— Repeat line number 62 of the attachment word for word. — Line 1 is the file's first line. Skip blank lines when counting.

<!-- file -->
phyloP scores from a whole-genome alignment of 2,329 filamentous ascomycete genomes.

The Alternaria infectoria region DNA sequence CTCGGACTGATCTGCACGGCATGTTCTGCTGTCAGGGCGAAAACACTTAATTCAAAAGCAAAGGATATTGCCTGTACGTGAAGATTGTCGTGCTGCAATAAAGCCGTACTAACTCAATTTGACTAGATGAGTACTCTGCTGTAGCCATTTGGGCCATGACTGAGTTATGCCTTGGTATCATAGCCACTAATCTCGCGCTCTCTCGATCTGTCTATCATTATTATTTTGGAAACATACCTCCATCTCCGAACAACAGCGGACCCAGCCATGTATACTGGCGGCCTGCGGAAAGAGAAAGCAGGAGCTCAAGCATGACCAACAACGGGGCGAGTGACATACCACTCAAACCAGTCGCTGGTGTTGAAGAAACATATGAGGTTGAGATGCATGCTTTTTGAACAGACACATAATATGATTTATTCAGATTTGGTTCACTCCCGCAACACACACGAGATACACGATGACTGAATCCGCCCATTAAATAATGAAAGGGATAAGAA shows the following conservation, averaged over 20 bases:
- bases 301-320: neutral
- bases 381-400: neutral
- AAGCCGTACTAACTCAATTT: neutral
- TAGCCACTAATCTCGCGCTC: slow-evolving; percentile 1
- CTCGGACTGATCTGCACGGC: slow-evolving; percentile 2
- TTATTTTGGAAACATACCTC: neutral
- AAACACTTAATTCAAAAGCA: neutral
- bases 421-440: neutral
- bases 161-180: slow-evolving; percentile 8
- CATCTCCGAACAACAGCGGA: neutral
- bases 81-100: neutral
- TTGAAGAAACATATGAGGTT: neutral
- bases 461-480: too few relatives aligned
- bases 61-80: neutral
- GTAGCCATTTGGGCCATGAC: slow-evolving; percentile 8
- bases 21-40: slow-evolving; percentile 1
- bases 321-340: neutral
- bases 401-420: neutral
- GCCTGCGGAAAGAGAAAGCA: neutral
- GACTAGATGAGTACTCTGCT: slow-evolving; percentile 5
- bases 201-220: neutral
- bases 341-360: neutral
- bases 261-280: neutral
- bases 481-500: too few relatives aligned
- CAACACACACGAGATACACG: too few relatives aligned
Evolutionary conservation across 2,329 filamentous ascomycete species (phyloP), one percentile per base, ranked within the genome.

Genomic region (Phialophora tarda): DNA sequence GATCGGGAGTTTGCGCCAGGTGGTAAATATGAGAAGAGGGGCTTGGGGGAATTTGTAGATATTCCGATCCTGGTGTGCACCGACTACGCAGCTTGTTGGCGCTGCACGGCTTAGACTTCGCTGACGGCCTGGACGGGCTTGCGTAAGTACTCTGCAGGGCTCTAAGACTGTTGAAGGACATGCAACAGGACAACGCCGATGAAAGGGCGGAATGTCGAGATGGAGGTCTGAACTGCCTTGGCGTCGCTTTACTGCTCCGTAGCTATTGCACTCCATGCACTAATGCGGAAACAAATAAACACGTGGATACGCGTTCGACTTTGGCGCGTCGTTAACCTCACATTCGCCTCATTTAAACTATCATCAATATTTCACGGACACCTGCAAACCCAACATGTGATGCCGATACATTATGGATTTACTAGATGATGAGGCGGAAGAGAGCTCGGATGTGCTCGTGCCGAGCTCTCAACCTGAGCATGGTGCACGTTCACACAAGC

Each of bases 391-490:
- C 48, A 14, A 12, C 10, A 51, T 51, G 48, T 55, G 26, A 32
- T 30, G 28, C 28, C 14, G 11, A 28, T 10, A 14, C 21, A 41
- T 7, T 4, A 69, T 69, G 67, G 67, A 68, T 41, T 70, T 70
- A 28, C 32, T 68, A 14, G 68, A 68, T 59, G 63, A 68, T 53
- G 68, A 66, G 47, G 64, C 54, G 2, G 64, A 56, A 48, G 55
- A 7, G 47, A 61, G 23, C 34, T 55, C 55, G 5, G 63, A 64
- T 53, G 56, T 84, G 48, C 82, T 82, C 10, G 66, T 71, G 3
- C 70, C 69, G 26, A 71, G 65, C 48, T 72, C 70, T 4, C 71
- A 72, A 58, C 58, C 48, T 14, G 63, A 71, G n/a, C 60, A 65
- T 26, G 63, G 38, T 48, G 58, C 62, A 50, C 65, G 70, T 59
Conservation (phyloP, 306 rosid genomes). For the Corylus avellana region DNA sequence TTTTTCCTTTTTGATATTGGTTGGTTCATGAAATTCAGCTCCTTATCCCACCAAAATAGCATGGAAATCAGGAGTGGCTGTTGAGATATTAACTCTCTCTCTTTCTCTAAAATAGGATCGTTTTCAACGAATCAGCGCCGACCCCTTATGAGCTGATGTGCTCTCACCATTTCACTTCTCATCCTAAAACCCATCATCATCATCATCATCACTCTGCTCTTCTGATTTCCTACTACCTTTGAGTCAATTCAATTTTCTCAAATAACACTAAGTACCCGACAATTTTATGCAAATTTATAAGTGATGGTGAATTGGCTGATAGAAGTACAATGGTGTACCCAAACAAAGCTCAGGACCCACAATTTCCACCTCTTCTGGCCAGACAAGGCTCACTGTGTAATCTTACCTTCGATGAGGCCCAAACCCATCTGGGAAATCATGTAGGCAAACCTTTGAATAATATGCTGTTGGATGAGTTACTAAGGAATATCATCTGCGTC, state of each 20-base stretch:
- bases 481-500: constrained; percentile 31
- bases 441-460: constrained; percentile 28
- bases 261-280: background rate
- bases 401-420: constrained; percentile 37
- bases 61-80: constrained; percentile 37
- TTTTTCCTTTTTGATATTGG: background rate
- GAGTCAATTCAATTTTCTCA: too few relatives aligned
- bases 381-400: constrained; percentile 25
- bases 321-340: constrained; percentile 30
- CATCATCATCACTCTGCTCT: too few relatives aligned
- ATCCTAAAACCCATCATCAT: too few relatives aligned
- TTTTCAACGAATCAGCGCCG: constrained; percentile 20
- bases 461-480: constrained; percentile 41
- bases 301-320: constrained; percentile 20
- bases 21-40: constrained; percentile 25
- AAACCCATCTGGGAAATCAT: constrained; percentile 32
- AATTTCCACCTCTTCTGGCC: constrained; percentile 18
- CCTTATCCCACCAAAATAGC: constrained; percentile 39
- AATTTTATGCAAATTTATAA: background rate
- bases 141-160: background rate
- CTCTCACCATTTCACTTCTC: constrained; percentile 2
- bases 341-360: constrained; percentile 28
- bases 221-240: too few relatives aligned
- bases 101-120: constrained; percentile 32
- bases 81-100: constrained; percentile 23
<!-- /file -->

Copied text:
- CTCTCACCATTTCACTTCTC: constrained; percentile 2